Retailers were under pressure before the coronavirus started to spread around the world and eventually led to the economic shutdown of the United States. Tanger Factory Outlet Centers (NYSE:SKT), a retail-focused real estate investment trust (REIT), took swift action. The decision has had major consequences for investors, but in the long run it will likely be the right move for the company and shareholders. Here's what happened and why.
The retail industry has been dealing with the so-called "retail apocalypse" for years. The general logic is that consumers are increasingly buying things online, leaving brick-and-mortar retailers with falling customer traffic and sales. There's a grain of truth in this, for sure -- but a big part of the problem is that many retailers have simply under-invested in their businesses (notably on the internet), fallen out of step with consumer trends, and, perhaps most notably, allowed themselves to get over-leveraged.
It's hard to adjust when you have too much debt hanging over your head, as the bankruptcies of J.C. Penney and Neiman Marcus show. Although mall real estate investment trust Tanger doesn't count those two department store owners as tenants, it does have other troubled retailers in its factory outlet centers. A prime example is Ascena Group (NASDAQ:ASNA), which recently shut down its struggling Dressbarn brand in an effort to turn the overall company's fortunes around.
Shutting one of its poorest-performing brands was a solid decision, but it didn't change the fact that Ascena is heavily indebted. The company's debt-to-equity ratio was hovering around 8 at the end of 2019, which is a worrying number. Ascena, which continues to operate the Ann Taylor, LOFT, Justice, and Lane Bryant brands, was Tanger's second-largest tenant in 2019, accounting for 4.6% of its total rent roll. Gap was number one, at 5.9% of rents, and ended the year with a debt-to-equity ratio of roughly 0.4 -- much lower than Ascena's.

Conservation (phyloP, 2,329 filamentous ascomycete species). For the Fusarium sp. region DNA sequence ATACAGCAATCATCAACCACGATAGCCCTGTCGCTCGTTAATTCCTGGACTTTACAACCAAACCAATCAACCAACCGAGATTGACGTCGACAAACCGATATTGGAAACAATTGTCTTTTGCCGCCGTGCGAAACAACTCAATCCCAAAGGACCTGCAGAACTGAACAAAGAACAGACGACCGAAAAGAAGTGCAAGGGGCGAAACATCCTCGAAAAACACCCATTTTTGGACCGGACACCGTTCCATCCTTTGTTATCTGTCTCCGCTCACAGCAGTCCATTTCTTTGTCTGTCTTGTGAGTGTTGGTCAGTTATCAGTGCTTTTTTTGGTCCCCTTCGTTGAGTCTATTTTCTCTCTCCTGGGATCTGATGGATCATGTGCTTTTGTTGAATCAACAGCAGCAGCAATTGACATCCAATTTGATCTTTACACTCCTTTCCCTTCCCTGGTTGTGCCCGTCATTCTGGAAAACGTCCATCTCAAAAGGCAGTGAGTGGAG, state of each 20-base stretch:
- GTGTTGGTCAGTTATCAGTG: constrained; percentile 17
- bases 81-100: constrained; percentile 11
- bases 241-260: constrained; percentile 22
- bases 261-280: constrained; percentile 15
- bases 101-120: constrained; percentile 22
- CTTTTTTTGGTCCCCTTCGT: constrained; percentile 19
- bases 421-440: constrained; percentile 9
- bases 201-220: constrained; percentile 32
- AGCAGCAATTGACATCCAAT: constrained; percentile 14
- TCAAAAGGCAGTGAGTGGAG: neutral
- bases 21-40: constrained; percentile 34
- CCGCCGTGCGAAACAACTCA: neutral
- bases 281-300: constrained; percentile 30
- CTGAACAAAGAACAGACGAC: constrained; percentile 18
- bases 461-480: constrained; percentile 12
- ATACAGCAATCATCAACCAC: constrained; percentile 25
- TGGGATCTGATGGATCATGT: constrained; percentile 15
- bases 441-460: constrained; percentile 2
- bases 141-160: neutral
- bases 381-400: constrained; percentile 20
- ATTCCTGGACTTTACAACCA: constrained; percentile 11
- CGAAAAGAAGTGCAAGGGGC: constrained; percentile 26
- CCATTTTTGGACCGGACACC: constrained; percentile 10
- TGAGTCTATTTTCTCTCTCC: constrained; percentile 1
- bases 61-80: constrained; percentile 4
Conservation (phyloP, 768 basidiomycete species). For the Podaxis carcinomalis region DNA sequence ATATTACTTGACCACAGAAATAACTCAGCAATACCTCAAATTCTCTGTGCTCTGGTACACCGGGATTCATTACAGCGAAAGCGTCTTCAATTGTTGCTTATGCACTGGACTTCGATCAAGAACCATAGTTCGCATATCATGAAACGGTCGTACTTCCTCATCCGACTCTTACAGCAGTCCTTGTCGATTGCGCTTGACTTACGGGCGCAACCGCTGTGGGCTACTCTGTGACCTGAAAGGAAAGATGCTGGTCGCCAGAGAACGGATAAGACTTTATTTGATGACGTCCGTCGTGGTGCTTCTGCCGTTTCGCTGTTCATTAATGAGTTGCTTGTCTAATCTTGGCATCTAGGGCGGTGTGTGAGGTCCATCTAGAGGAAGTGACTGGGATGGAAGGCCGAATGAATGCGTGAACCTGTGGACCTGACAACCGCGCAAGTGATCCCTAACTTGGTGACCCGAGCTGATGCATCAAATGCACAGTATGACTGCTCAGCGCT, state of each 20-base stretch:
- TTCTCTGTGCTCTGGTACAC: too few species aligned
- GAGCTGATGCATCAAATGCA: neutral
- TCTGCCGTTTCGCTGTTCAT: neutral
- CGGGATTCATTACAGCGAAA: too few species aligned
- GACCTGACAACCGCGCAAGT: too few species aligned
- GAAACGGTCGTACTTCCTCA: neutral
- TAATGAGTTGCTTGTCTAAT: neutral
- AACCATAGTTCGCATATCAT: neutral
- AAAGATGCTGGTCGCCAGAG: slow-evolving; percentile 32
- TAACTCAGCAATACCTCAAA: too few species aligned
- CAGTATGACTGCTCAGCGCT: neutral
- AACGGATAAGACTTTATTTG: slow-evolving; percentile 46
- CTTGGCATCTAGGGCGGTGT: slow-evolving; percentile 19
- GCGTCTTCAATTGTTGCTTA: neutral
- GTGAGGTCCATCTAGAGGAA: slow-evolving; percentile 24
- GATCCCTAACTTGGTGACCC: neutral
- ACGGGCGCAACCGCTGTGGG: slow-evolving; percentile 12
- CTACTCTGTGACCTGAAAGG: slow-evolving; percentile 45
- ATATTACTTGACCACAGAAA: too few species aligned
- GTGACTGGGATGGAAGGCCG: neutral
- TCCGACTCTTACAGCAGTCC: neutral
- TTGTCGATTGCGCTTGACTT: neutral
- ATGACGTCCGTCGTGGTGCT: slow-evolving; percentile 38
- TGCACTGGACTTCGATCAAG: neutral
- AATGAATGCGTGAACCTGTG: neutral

Dooming the dividend
And then COVID-19 hit, and the United States government effectively paused the economy by forcing non-essential businesses to close down and asking its citizens to stay home and socially distance. The impact on the retail sector has been swift and brutal, with the fashion retailers that are key tenants for Tanger taking among the worst hits. Tanger acted quickly to help its tenants, offering up to two months of rent deferral. There was no need to negotiate or prove a need -- Tanger believed that lending a hand was the right thing to do. The only requirement is that, when things are back to normal, the deferred rent gets paid back early in 2021.
Tanger has one of the strongest balance sheets in the mall REIT space, so it can afford to do this. Although it tapped a line of credit to ensure it has ample cash, the REIT believes it can survive without collecting rent for up to two years. The real benefit, however, is that Tanger has been able to use its financial strength to extend a lifeline to tenants when they most need it. The goodwill from this move is likely to be huge, as the REIT proves that it is a partner and not just a landlord, a sentiment that CEO Steven Tanger clearly expressed during Tanger's first-quarter 2020 conference call. Note that, once reopened, retailers are likely to be left holding excess inventory from a missed selling season, and outlets are a prime destination to unload it. Tanger wants to see its outlets get heavily involved in that process.
The only problem is that going two months without collecting rent is tough on the income statement. With basically no cash coming in the doors, Tanger didn't have the cash flow to pay a dividend. After 27 years of annual dividend increases, the board decided to eliminate the dividend this quarter. Technically the REIT used the term suspend, as it clearly hopes to bring the dividend back in the future. But the impact on investors is the same either way right now.
Without question Tanger is making the right call here, ensuring that its business has the best possible chance of recovering from this difficult time. That should serve investors much better than continuing to pay a dividend that would simply deplete the REIT's valuable cash balance when it's not collecting rent. The question now is what does the dividend look like when it comes back? It's too soon to tell, of course, but Tanger has made a hard call to focus on the long term. And it's the right call, even if it involves some near-term pain for the company and its shareholders.
Stay or go?
Tanger's stock has fallen dramatically at this point, losing more than 50% of its value this year alone. With the ability to last up to two years without collecting rent, though -- admittedly an unlikely scenario -- if you own the REIT you're likely to be better off letting the recovery play out before locking in the loss. The dividend cut hurt, but the game plan has been well articulated and makes good business sense. Getting back to some semblance of normalcy won't be easy for the U.S. economy, but when it does start to recover Tanger's tenants are likely to remember the lifeline it offered. And that should help get the dividend reinstated for investors.